8 min read

What is Pricing Correction?

Pricing correction is a real estate market dynamic everyone should be familiar with.
Written by
Joey Gumataotao
Published on
May 25, 2023


In real estate, a pricing  correction generally refers to when prices drop 10% below their peak market value. The median price of sold homes reached a market peak of $428,700 in the first quarter of 2022. For the current market to enter a correction, the national median home price would have to fall to $385,830 or lower.

With record high demand and record low supply coming out of the peak of the COVID-19 pandemic, the housing market has been a focal point of news headlines for the past two years. As remote work and migration towards low-cost cities increased, home values across the nation soared. This was especially true across the Sunbelt states and cities that experienced record-high in-migration including: Austin, Phoenix, Raleigh, Vegas, Charlotte, Dallas, Nashville, Atlanta and Tampa among others.

Now, as headlines highlight rising interest rates, soaring inflation, and a looming recession, we are slowly but surely starting to see slowing sales combined with increasing inventory on the market. What factors are contributing? What does this mean for real estate going forward? Let’s dive in.

Contributing Factors

While there are several factors that can contribute to a market correction, let’s explore the current conditions of the housing market and talk about what is happening and why. Home values have soared in recent years: In January 2022, average nationwide real estate appreciation reached 19.1%, the highest level in 45 years. Essentially, all of the pent-up demand concentrated in core cities like New York, San Francisco, and Los Angeles was starting to spread across the nation due to shifting trends that came out of the pandemic. This led to increasing home values as demand for homes increased and supply remained low as home-building slowed during the pandemic.

Great, so home prices were up at record highs. Homeowners were very happy, and homebuyers were just happy to be participating in the growth and moving into their new homes. Simultaneously, rent growth soared as for-rent properties achieved record-high year-over-year growth, upwards of 15% in some cities coming out of the peak of the pandemic. Additionally, the job market was on fire with unemployment hitting 3.5%, the lowest since 1969. Growth, growth, and more growth. Then came inflation.

Inflation hit 8.3% in August this year, and so the Fed decided to increase interest rates to slow down an overheated economy. What does this all mean for real estate? Well now that interest rates are up, the cost of capital to take out leverage is higher. When someone invests equity into a real estate opportunity, they participate in the upside as a return for their contribution. That upside fluctuates with the performance of the property both in cash flow and in appreciation, as we discussed in our “Cashflow vs Appreciation”. When someone gives a loan to purchase real estate, they are owed a pre-negotiated return on their investment regardless of the performance of the property. This return is tied to interest rates. As interest rates go up, the return to lenders goes up, which also means the cost of that loan goes up to equity investors in a real estate deal.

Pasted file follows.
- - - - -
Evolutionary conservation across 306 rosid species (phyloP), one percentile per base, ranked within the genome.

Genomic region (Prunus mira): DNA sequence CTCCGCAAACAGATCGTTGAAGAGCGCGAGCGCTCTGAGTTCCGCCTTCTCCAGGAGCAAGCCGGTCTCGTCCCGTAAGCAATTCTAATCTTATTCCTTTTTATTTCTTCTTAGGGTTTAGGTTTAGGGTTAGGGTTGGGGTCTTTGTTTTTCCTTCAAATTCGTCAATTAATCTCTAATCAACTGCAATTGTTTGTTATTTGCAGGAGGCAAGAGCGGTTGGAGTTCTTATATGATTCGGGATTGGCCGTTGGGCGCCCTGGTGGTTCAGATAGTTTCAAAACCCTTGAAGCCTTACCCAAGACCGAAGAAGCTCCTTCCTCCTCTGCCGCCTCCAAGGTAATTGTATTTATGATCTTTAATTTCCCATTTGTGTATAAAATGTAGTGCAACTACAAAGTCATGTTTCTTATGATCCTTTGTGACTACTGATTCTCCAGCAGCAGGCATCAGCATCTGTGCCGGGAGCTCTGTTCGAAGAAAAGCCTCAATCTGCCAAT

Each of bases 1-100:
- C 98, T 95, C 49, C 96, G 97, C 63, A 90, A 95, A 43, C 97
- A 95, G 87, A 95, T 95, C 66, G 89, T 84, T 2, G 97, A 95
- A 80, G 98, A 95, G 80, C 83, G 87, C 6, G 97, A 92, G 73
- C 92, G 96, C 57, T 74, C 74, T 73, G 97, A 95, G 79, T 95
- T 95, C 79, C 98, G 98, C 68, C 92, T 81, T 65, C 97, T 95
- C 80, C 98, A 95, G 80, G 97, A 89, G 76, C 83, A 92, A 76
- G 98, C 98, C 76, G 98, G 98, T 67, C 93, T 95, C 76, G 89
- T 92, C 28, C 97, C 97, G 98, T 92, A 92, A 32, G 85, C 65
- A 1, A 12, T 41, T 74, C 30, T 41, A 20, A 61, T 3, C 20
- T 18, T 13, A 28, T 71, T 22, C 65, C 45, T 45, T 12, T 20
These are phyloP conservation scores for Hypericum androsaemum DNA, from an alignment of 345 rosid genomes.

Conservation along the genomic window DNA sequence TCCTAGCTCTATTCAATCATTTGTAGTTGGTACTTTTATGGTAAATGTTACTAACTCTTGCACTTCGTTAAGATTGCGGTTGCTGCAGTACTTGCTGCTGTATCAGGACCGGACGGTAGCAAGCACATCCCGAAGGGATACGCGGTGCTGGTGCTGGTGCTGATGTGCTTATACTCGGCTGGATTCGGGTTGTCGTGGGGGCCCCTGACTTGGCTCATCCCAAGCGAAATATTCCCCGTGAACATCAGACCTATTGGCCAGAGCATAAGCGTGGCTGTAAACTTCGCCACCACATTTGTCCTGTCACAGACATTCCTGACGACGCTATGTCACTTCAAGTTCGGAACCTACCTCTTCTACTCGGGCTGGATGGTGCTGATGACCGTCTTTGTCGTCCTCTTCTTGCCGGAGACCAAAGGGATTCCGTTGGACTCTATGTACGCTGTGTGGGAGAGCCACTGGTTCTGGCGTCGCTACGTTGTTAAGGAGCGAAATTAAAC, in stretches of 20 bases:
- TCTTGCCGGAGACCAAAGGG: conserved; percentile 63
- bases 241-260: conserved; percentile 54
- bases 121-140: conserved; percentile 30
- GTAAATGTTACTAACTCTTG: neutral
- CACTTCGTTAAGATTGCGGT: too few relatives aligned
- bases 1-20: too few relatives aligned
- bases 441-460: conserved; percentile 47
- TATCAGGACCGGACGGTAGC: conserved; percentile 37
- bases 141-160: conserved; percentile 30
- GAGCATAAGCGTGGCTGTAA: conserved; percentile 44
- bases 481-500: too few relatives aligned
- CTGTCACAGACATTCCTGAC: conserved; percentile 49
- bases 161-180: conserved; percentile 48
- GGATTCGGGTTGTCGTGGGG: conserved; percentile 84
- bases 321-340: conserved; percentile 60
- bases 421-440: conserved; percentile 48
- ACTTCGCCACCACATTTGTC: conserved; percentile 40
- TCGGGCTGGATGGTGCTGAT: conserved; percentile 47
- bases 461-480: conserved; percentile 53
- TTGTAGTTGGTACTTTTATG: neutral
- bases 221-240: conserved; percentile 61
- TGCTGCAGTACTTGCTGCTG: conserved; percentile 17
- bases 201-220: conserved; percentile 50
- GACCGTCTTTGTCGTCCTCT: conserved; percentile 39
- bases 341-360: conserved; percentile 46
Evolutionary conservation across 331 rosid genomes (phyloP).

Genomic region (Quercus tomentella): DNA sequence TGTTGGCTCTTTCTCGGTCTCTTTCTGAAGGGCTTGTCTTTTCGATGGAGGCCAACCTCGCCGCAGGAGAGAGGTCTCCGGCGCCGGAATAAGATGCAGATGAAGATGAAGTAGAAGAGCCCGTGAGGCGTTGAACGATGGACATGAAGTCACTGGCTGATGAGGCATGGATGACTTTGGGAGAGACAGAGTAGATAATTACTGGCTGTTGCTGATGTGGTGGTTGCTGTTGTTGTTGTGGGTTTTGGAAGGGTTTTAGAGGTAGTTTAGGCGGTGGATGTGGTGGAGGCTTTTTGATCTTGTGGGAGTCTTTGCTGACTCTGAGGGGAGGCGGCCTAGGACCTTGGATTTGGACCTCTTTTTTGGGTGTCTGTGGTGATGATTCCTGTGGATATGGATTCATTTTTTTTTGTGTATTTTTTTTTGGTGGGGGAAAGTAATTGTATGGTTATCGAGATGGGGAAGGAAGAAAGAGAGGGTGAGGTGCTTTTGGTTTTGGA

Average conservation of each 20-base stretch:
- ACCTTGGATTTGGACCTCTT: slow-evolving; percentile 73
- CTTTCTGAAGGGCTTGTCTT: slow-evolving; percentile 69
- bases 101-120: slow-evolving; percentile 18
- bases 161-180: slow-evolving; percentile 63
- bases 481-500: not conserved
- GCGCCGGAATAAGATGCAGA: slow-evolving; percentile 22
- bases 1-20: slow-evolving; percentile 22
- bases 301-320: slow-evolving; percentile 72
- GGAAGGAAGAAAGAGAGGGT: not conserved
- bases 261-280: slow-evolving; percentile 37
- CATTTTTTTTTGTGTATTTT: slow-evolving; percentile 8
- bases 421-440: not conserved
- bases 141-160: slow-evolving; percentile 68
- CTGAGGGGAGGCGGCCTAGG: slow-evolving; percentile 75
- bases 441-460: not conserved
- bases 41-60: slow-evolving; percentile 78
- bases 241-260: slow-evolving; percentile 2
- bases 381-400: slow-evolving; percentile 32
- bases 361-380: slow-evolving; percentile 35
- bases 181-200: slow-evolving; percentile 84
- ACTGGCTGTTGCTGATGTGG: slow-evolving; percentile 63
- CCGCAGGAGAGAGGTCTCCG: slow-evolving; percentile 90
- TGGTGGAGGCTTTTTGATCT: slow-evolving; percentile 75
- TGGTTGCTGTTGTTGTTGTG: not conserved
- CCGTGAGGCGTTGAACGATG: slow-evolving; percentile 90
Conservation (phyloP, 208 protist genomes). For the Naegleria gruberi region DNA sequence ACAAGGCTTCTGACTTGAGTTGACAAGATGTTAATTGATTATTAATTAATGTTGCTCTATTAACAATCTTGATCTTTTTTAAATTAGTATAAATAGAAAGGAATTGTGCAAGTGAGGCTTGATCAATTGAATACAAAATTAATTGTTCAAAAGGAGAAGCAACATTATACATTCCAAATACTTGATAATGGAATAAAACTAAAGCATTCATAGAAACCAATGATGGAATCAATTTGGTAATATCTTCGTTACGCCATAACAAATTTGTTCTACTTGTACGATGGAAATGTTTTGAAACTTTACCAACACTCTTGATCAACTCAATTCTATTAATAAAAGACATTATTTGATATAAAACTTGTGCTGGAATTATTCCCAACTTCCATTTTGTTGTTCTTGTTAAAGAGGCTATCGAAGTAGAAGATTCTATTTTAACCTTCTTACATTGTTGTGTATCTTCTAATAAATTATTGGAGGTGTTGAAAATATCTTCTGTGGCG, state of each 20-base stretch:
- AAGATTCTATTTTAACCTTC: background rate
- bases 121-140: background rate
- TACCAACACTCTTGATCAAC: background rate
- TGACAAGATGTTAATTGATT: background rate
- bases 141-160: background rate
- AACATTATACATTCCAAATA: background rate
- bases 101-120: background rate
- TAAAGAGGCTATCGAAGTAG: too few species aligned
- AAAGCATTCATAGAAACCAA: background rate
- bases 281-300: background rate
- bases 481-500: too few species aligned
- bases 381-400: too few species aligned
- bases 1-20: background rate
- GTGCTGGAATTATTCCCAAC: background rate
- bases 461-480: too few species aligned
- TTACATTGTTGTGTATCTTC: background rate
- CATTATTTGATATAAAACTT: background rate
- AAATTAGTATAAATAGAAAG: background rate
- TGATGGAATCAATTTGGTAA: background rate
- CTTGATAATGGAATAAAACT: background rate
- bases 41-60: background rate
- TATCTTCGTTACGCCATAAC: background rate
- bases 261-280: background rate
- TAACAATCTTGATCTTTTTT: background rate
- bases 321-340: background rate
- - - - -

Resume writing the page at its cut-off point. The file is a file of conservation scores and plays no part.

As we discussed in our “Why Invest in Real Estate” blog, a cap rate is a yield measured by your net operating income divided by your purchase price. Your numerator is determined by operations, your denominator is determined by capital markets. Well, now that growth is slowing down, your operations can only grow so much now that rent growth is cooling off. However, yields have to stay higher to keep up with the increasing cost of leverage. So, if your numerator is capped, what is left to change? Purchase prices. Hence, looming pricing correction.


You may be thinking, “does this mean real estate isn’t attractive to invest in anymore?” Quite the contrary! Real estate will be more attractive than ever. Although current owners will not be able to bank on returns primarily driven by increasing purchase prices, this will be a chance to optimize operations and buy into new investments at incredibly attractive prices. This will be especially advantageous to new investors in the current market. And that’s where mogul comes in!

mogul not only allows investors to deploy their hard-earned capital into attractive, high-yielding real estate investments with great cost bases, but will also allow current owners to liquidate all or some of their equity at a massive discount to traditional sales costs. Given where the market is positioned, mogul’s strategy will be the perfect angle for investors and owners alike, especially as the macro-economic appetite for real estate increases as confidence in the stock market declines.


Pricing corrections are a necessary part of every real estate cycle. They are not necessarily something to fear, rather something to embrace, internalize, and shift with as opportunity presents itself. If you are looking to invest in real estate, or have a property that you would like to onboard, register now on our platform and enjoy the benefits of cost-savings, liquidity, and incredible upside that come with our real estate offerings.

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